Bolhrad High School

Bolhrad High School

The building of the Bolhrad High School
Bolhrad, Odessa Oblast
Coordinates 45°40′32″N 28°36′57″E / 45.6756°N 28.6157°E / 45.6756; 28.6157Coordinates: 45°40′32″N 28°36′57″E / 45.6756°N 28.6157°E / 45.6756; 28.6157
Founded 1858

The Georgi Sava Rakovski Bolhrad High School (Ukrainian: Болградська гімназія ім. Г.С. Раковського, Bolhrads′ka himnaziya im. H.S. Rakovs′koho); Bulgarian: Болградска гимназия „Георги Сава Раковски“, Bolgradska gimnazia „Georgi Sava Rakovski“) is a gymnasium (high school) in Bolhrad, Odessa Oblast, southwestern Ukraine. Founded in 1858 at the request of Bolhrad's Bessarabian Bulgarian population, the Bolhrad Gymnasium is regarded as the oldest high school of the Bulgarian National Revival.[1][2]

Bolgrad Glacier in Sentinel Range, Antarctica is named after the Bulgarian High School of Bolhrad.


The Russo-Turkish Wars of the late 18th and early 19th century prompted many Bulgarians to leave the Ottoman Empire and settle in the southern domains of the Russian Empire and specifically in the Governorate of Bessarabia. These Bessarabian Bulgarians, together with Gagauz people founded 43 villages in Bessarabia, as well as the cities of Bolhrad and Comrat. As early as 1832, Ukrainian Slavist Yuriy Venelin had suggested that Bolhrad become a centre of Bulgarian culture and education in the Russian Empire; however, the idea was not put into practice at the time.[1]

the monument to Georgi Rakovski in the garden near the school

After the Crimean War (1853–1856), southern Bessarabia (including Bolhrad) came back under the rule of the autonomous Principality of Moldavia. In 1857, Nicolae Vogoride, a Moldavian statesman of Bulgarian origin, became caimacam (temporary replacement of prince) of Moldavia. Bulgarian revolutionary Georgi Sava Rakovski, the school's modern patron, personally lobbied in front of Vogoride for the high school's opening. On 10 June 1858 in Iaşi, the caimacam granted trust committee members Nikola Parushev and Panayot Grekov a charter permitting the establishment of the high school. The charter outlined the goals which the school's establishment set, as well as some basic rules. The high school was open to all colonists, so long as they were of Eastern Orthodox confession. Graduating from the Bolhrad High School would require a total of seven years of education, the first three of which were regarded as progymnasium, or junior high school. Latin, Bulgarian, Romanian[3] and Church Slavonic were part of the curriculum.[1] The school's own edifice was completed in 1873. The gymnasium was financially independent from state and church, as it relied on income from rents.[3]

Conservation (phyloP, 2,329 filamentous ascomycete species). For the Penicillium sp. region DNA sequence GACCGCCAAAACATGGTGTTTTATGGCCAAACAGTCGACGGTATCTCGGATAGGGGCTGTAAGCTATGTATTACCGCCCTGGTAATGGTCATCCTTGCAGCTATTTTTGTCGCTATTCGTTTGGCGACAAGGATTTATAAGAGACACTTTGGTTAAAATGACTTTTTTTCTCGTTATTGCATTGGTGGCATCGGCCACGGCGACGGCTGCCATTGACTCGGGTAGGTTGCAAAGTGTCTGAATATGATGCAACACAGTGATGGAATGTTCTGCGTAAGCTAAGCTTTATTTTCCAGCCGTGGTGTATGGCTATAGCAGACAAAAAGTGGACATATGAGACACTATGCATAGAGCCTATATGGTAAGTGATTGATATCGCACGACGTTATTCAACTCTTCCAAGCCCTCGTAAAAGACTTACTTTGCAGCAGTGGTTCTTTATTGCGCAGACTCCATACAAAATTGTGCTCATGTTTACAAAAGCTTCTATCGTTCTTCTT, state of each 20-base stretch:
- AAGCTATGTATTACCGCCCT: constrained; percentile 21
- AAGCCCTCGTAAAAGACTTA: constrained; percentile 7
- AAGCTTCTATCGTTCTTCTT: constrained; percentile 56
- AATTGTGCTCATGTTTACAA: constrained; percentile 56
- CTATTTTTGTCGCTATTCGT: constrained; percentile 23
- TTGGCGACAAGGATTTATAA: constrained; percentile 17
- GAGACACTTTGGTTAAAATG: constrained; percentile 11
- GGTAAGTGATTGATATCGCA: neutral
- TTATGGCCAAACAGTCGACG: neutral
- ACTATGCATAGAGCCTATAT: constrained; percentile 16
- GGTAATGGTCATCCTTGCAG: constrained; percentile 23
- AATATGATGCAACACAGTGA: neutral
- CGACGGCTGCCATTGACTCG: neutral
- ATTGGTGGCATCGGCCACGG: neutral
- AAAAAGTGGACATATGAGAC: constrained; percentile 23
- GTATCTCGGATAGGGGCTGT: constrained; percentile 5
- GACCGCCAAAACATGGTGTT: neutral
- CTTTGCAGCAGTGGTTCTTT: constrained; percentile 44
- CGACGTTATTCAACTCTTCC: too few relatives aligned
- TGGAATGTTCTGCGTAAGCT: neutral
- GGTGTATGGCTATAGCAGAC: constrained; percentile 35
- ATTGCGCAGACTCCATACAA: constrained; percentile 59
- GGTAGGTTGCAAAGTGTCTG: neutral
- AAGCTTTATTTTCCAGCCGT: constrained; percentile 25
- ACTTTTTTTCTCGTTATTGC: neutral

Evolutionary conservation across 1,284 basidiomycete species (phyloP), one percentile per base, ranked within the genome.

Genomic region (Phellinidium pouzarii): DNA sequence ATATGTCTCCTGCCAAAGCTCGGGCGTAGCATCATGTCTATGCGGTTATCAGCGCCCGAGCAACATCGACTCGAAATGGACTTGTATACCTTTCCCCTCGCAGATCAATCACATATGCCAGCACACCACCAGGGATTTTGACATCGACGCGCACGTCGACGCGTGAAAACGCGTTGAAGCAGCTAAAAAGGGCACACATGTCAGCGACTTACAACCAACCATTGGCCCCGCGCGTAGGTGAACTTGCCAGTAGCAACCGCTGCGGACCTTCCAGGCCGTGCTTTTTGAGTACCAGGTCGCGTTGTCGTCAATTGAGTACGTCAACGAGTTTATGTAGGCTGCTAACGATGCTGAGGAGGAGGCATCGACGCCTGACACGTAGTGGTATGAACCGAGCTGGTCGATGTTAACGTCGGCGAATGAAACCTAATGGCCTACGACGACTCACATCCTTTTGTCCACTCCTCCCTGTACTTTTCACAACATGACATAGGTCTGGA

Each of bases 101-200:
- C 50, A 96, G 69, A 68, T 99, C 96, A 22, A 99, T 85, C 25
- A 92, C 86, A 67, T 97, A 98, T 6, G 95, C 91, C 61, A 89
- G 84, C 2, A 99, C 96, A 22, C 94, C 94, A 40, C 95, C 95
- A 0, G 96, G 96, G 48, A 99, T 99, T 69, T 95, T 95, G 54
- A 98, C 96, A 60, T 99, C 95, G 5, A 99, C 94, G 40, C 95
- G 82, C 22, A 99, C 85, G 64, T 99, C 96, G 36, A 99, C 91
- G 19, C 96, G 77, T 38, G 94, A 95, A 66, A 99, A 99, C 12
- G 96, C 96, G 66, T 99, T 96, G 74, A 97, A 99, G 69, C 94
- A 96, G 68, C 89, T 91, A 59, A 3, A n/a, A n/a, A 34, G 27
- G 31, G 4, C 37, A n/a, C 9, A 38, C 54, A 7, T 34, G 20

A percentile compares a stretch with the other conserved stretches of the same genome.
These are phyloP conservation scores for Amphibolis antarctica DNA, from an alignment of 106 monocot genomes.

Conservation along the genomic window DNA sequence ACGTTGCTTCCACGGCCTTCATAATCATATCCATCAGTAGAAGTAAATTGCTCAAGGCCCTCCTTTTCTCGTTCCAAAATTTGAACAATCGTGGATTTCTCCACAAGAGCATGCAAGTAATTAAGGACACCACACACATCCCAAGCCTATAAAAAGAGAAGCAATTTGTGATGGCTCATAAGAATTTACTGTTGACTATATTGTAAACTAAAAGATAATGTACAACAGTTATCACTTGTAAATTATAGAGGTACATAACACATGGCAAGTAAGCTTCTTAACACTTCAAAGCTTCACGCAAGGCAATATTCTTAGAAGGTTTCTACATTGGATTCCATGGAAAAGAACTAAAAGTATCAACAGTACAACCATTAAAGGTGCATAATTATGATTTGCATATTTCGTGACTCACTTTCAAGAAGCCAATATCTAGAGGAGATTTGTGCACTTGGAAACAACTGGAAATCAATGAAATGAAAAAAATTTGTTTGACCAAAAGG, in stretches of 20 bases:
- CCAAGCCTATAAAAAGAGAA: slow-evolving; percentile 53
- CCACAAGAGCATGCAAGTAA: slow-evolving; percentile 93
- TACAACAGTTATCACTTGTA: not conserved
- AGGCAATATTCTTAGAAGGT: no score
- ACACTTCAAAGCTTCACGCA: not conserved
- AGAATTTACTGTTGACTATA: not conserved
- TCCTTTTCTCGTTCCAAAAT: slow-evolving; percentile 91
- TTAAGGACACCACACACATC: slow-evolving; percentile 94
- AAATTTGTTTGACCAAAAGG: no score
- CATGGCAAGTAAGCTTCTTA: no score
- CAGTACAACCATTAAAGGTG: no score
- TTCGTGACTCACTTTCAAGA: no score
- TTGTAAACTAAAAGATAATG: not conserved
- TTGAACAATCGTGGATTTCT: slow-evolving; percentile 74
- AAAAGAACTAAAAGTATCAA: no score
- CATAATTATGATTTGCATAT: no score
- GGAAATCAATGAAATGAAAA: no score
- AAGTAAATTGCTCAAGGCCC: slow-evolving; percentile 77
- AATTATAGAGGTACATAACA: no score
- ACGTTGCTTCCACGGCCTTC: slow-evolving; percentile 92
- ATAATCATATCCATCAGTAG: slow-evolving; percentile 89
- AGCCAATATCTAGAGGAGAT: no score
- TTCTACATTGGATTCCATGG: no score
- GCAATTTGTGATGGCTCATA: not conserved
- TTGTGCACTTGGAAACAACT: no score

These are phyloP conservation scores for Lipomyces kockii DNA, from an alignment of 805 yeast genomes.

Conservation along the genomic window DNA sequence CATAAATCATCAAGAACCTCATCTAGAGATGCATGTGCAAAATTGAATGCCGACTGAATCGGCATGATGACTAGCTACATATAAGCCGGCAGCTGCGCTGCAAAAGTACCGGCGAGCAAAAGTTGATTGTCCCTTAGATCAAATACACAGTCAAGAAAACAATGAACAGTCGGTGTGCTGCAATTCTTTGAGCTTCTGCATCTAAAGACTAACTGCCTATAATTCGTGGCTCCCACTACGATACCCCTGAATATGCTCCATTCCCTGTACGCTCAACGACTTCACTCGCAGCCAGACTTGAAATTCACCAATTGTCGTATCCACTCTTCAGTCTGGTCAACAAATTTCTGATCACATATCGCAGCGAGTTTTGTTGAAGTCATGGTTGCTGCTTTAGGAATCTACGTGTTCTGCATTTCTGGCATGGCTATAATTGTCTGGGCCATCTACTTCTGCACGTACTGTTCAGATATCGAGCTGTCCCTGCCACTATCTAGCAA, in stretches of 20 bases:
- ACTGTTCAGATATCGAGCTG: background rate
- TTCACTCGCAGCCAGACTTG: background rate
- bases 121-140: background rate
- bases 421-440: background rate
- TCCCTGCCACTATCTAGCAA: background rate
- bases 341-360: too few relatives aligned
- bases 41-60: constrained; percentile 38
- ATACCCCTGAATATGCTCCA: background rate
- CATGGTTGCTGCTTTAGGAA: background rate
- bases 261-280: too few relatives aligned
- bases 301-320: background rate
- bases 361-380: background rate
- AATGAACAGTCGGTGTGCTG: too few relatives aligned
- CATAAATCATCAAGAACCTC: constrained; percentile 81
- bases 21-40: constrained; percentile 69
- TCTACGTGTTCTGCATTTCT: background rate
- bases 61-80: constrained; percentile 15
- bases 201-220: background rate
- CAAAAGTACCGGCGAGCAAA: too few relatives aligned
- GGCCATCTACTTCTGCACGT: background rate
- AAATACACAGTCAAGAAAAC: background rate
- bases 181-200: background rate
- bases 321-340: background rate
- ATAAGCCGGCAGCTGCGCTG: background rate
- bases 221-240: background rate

The first director of the Bolhrad High School was Sava Radulov of Panagyurishte. Between 1858 and 1879, 685 people enrolled at the gymnasium and 214 graduated; of these 214, 203 were ethnic Bulgarians. Notable students included Aleksandar Malinov, Angel Kanchev, Danail Nikolaev, Dimitar Agura, Dimitar Grekov, Ivan Kolev and Aleksandar Teodorov-Balan.[1][2]

In 1879, after southern Bessarabia reverted once again to the Russian Empire, the school gradually lost its entirely Bulgarian character. A significant part of the students, however, remained Bulgarians, and the Bulgarian language, history and geography have been part of the gymnasium's curriculum for most of its later existence,[1] including today.[3]


  1. 1 2 3 4 5 Манолова, Надя; Красимира Табакова (2008). "150 години Болградска гимназия" (in Bulgarian). Държавна агенция за българите в чужбина. Archived from the original on April 11, 2009. Retrieved 2009-10-19.
  2. 1 2 "Болградска гимназия „Свети свети Кирил и Методий"". Българска енциклопедия А-Я (in Bulgarian). БАН, Труд, Сирма. 2002. ISBN 954-8104-08-3. OCLC 163361648.
  3. 1 2 3 Ильченко, Алена. Болградская гимназия (in Russian). Болградская гимназия. Retrieved 2009-10-19.

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See also

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